Some authors sometimes adopt a pen name from the word go while others do so after writing for a few years.
The latter has been the case with author Mobashar Qureshi. He now pens his books under the pen name “Thomas Fincham,” the first of which is the fourth volume in his Hyder Ali mystery series, The Serial Reporter.
My best wishes to Mobashar/Thomas for continued success.
The mystery genre has seen the likes of Sherlock Holmes, Nick and Nora Charles, Nero Wolfe, Sam Spade, Phillip Marlowe, Mike Hammer, Miss Marple, Hercule Poirot, Kinsey Millhone, and dozens of other sleuths, both male and female.
Mobashar Qureshi’s sleuth, Hyder Ali, has now joined their ranks.
Hyder works for The Daily Times, a newspaper located in a fictional American city named Franklin. When the Hyder Ali series begins, Hyder is working as a temp at The Daily Times. Should he score a big story, however, a permanent position will be his. Hyder does find that big story, but it is one that leads to brushes with death and the ultimate uncovering of a crime. It is a crime Hyder does not solve alone, however. Detective Tom Nolan of the Franklin PD is a friend of his, if an unlikely one. Poor Tom lost his wife and unborn baby in a fatal automobile accident, a tragedy that sent him into a downward spiral that put his career on the line. Thanks to Hyder, however, Tom finds the strength to get back on his feet as a policeman.
One of the most interesting things about the Hyder Ali series is that Hyder is a devout Muslim. In an age where the Muslim faith has been treated with paranoia, Mobashar’s clear eyed depiction of the religion via Hyder’s practice of it is both refreshing and eye opening. Faith in God is faith in God, no matter the negative spin given by extremist practitioners of it.
I have had the honor of working with Mobashar as his editor for the Hyder Ali series. He recently took some time out from his busy schedule to do a Q&A with me.
Tony Held: What inspired you to become a fiction writer?
Mobashar Qureshi: I actually didn’t have any interest in becoming a writer. I wanted to be a comic book artist. I was a huge fan of Spider-man, Batman, X-men, Spawn, and so on. I practiced everyday but eventually realized I didn’t have it in me to be an artist. It was around that time I started reading novels by Michael Crichton. I was blown away by how entertaining they were. So I thought I’d give novels a shot. If I think about it, whether I was an artist or even a writer, what I really wanted to do was tell a story.
TH: What inspired you to begin the Hyder Ali series?
MQ: After completing my last series (the Gently books), I found myself not interested in writing any more. I felt I didn’t have anything worthwhile to say as a writer. It was after speaking to another writer that I thought why not write a series based on a Muslim character? There weren’t that many to begin with. So I thought who better to write them than me?
TH: What was your inspiration to create the character of Hyder Ali?
MQ: Hyder is a combination of me and the character Tintin from the comic series, The Adventures of Tintin by Herge. Like Tintin, Hyder is a reporter, and like me, he is a Muslim. I would love to have Hyder go on outrageous adventures like Tintin, but I think he is better suited to solving mysteries in the fictional city of Franklin. Tintin doesn’t give up in his pursuit of finding out the truth and Hyder doesn’t either.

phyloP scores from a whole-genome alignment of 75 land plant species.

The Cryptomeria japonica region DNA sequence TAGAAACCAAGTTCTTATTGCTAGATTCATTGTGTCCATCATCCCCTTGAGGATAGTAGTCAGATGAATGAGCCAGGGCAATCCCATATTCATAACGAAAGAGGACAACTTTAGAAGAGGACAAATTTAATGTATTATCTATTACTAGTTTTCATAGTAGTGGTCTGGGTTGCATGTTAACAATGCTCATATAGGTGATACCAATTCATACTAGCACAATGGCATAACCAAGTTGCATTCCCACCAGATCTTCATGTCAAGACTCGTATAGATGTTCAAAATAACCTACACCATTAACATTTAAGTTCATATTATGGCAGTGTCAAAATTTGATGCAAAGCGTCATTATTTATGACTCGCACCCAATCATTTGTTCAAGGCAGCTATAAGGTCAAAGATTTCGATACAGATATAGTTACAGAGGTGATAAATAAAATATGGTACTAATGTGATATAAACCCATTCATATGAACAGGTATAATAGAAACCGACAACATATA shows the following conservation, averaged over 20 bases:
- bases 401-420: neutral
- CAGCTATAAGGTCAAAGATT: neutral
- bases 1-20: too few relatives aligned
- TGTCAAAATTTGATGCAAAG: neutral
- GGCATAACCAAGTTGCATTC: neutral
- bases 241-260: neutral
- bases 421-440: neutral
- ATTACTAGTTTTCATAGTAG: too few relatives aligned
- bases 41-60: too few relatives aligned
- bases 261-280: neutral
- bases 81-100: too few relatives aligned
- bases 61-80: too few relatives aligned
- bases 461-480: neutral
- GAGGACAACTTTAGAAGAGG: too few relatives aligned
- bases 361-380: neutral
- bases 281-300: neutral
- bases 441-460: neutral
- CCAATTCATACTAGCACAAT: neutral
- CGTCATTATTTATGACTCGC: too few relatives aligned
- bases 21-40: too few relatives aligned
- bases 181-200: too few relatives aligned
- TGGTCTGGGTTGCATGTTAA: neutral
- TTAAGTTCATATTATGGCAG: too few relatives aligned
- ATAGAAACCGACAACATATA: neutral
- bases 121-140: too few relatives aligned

TH: What was your inspiration for the character of Detective Tom Nolan?
MQ: Again, I would have to say it’s from The Adventures of Tintin by Herge. Tintin’s partner in most of his adventures is Captain Haddock, a drunk with the heart of gold. Captain Haddock is funny and unpredictable and Nolan is too. Nolan’s wild and erratic behavior is perfectly suited to balance Hyder’s straight and calm demeanor.
TH: What was your inspiration for the other characters in your series?
MQ: The other characters were inspired by people I had met over the years. I find when I’m writing, people around me somehow make their way into the text.
TH: Is the Hyder Ali series following a bigger story arc involving your characters, or is it coming into place one volume at a time like, say, Rex Stout’s Nero Wolfe series did?
MQ: It is intended to be one volume at a time. This was done consciously. If readers enjoy the books then I will continue writing them, if not then I wouldn’t want to stop the series in the middle of a story arc. This would be highly disappointing for the fans that were invested in the books from the beginning. However, I do hope there is growth in the characters from one book to the other. They make friends, they get married, they have children; they evolve with each successive book.
TH: What city (or cities) inspired you to create Franklin, the fictitious city the Hyder Ali series is set in?
MQ: Primarily, Chicago, New York, and Toronto. Toronto makes its way in because I live there. Having said that, I find I’m always putting some elements of cities I’ve visited. If I saw a great church in one city, I’ll place one in Franklin. If I saw a great architectural building in another, I’ll set a scene there. Since Franklin is a fictitious city, I feel I have a blank canvas to work with.
TH: Do you have any advice regarding how to write a good mystery novel?
MQ: Characters matter more than the actual crime. The crime should be compelling but if readers don’t enjoy spending time with the main characters than they won’t care if the mystery is solved or not.